France added insult to injury. First, “we” let Assad’s slaughter go on. Then France sent bombers. “Why do they do that?” (They, again.) Why does France bomb the righteous of ISIS who are fighting the sacred fight against the enemies of Allah? Choppily, in unfinished phrases, loose threads dangling from a whole tapestry of Manichaean rage, like an avenging angel who has skimmed his Fanon and plucked out some phrases to justify his rage, Koulibali ticks off places where France has committed crimes: “the north of Mali … Syria … At the same time [he continues] there were children who died.” He does not yet specify which children he means.
They, the French, are the monstrous Other: “They must stop. … Stop attacking the Islamic State, stop unveiling our women, stop putting our brothers in prison for anything and everything.” I. e., for earlier terrorist activity.
After accusing the hostages of paying for these crimes with their taxes—when they could have evaded their own taxes, as Koulibali says he does with his own—he tells them: “You have a choice. You can go live in Israel.”
You can go live in Israel. In Israel you would no longer be lending your support to France’s hatred of Muslims.
This is the weirdest element of this whole unnerving episode. Suddenly, in the mind of an ISIS follower, Israel is to be a refuge for the Jews, as it was in 1945-48.
Then he is back to the dead children: “In Iraq with the embargo they killed a million children.” This is a canned rant, from an earlier time, when Saddam Hussein was still in power. His talking points have not been updated. And then: “It will be us who will bring peace to Palestine.” He does not mean coexistence. What he means is, the peace of the dead Jews—those same Jews who, he has told us, should get out of France so they will no longer pay taxes to fight Islamists.
Millions marched in Paris and elsewhere in France, carrying signs: “Je suis Charlie.” Good. Even if the dignitaries taking part in this rally for freedom of the press included representatives of Russia, Turkey, and Hungary, three of the more journalism-hostile governments in and around Europe, the rally was a necessary act of democracy trying to defend itself. Even if, in the words of the Secretary-General of Reporters Without Borders, Christophe Deloire, “We must demonstrate our solidarity with Charlie Hebdo without forgetting all the world’s other Charlies. It would be unacceptable if representatives of countries that silence journalists were to take advantage of the current outpouring of emotion to try to improve their international image and then continue their repressive policies when they return home. We must not let predators of press freedom spit on the graves of Charlie Hebdo.”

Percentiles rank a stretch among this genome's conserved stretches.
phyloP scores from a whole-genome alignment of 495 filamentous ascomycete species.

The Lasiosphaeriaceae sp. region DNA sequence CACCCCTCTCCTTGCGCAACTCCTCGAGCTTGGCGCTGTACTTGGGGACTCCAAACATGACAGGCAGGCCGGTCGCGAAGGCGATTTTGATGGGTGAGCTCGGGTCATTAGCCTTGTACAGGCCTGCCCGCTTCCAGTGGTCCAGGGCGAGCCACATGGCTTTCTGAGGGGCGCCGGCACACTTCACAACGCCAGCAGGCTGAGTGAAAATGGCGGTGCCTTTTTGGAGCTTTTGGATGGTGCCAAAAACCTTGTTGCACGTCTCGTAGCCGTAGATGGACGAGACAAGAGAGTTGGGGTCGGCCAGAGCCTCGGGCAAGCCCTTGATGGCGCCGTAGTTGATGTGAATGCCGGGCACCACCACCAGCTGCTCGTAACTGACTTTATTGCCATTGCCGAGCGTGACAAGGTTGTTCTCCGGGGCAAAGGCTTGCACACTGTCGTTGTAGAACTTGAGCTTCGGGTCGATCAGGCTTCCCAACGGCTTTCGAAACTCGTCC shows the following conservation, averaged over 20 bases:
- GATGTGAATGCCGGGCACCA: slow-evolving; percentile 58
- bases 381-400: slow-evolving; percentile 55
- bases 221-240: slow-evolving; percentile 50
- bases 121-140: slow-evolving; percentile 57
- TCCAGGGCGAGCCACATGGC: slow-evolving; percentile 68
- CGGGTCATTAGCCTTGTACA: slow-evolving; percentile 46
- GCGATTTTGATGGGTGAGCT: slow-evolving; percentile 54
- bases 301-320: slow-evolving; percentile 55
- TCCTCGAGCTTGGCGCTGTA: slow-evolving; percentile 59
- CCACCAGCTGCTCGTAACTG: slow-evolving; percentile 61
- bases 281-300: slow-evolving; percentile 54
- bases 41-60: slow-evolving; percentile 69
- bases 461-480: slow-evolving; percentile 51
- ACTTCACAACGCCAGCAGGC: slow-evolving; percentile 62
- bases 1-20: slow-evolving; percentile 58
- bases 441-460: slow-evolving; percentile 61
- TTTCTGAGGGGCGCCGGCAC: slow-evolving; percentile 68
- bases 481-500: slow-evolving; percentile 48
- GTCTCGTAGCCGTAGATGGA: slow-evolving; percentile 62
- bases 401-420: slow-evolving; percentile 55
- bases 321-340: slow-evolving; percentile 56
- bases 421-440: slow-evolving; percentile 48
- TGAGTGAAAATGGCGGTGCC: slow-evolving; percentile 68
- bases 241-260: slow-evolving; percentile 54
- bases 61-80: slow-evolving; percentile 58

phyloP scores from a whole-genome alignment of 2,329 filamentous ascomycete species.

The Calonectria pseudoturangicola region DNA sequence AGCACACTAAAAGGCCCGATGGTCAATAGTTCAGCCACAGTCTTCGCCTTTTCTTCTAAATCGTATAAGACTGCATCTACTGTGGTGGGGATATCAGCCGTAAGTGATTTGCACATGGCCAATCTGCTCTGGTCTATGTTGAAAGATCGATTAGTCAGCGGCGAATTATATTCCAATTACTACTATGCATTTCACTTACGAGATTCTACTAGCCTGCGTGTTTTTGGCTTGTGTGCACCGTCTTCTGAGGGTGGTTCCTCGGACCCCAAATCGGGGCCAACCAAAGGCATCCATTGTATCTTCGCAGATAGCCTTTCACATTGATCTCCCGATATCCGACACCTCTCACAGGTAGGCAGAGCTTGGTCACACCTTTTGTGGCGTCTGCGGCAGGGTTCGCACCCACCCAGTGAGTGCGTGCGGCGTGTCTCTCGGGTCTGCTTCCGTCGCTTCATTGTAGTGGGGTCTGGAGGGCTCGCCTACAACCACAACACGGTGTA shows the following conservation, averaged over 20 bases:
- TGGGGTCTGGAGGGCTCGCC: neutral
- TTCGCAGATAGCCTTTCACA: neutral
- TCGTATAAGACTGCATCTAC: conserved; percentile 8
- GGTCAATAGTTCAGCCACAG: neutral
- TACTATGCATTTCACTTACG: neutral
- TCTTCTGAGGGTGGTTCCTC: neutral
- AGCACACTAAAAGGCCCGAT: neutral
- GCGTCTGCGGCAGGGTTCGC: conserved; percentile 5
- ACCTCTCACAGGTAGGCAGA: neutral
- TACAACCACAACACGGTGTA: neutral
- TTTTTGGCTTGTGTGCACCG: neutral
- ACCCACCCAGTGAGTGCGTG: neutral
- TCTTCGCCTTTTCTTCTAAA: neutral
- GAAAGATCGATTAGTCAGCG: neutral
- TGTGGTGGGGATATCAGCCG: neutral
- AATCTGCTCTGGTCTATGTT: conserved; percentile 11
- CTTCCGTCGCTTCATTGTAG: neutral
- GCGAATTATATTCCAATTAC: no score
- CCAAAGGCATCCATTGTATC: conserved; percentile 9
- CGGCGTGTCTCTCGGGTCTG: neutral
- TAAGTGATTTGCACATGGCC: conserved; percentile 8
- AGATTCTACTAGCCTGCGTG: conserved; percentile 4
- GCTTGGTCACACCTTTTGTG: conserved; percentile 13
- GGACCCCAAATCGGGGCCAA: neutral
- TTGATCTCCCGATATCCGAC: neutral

Hypocrites abound. Let them subscribe to commitments they will violate, and let them be exposed for that—also good.
But, in the meanwhile, it is of the utmost importance to those who value liberty and equality to recall that two assaults took place in Paris. One was against freedom of the press. (I intend to say more about this one in my next column for Tablet magazine.) The other was against Jews—Jews as Jews. If that is not murderous racism, there is no such thing. Even those who feel paranoid about anti-Semitism have real enemies.
Face it cool-headedly but face it: Jews, as a people, are under the gun. In a number of recent incidents, French men, women, and children have been murdered for being Jews. In 2006, a young Jew was kidnapped by a gang of thugs, tortured for three weeks, then killed. In 2012, in the south of France, three children and an adult at a Jewish day school were murdered by an Islamist thug, a petty criminal, recruited in prison. Not that France is uniquely dangerous for Jews. In 2008, during the Islamist assault on the Taj Mahal Hotel in Mumbai, one nearby buildings also assaulted was the Chabad house, where the rabbi, his wife, and four others were murdered by Muslim terrorists from the Lashkar-e-Taiba group, based near Lahore, Pakistan.
I have no peroration to close with, or any all-encompassing analysis or a 10-point program of action. I do not know for a fact that the left is any more casual, shall we say, about rank Jew-hatred than the right. But I do wonder why it is so hard—or even hard at all—to get the progressive mind, for which racism is everywhere and always anathema, around the fact that it is both imperative and possible to fight against white supremacy and against Jew-hatred at the same time.
What will it take for progressives to understand in their bones that Jew-hatred can never be one whit more defensible than any other racial insanity? A competitive number of Jewish bodies? Will resolutions flow now through academic associations calling for sanctions against Jew-hating institutions? Why is there any hesitation about protecting a vulnerable and long-devastated people—even when the Jewish State commits its own crimes? Is there always to be an asterisk about racism, where the attached footnote reads: Jews need not apply?
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Todd Gitlin, professor of journalism and sociology and chair of the Ph.D. program in Communications at Columbia University, is the author of The Sixties: Years of Hope, Days of Rage; Occupy Nation: The Roots, the Spirit, and the Promise of Occupy Wall Street; and, with Liel Leibovitz, The Chosen Peoples: America, Israel, and the Ordeals of Divine Election.
Todd Gitlin (1943-2022), was a professor of journalism and sociology and chair of the Ph.D. program in Communications at Columbia University, and the author of among other books The Sixties: Years of Hope, Days of Rage; Occupy Nation: The Roots, the Spirit, and the Promise of Occupy Wall Street; and, with Liel Leibovitz, The Chosen Peoples: America, Israel, and the Ordeals of Divine Election.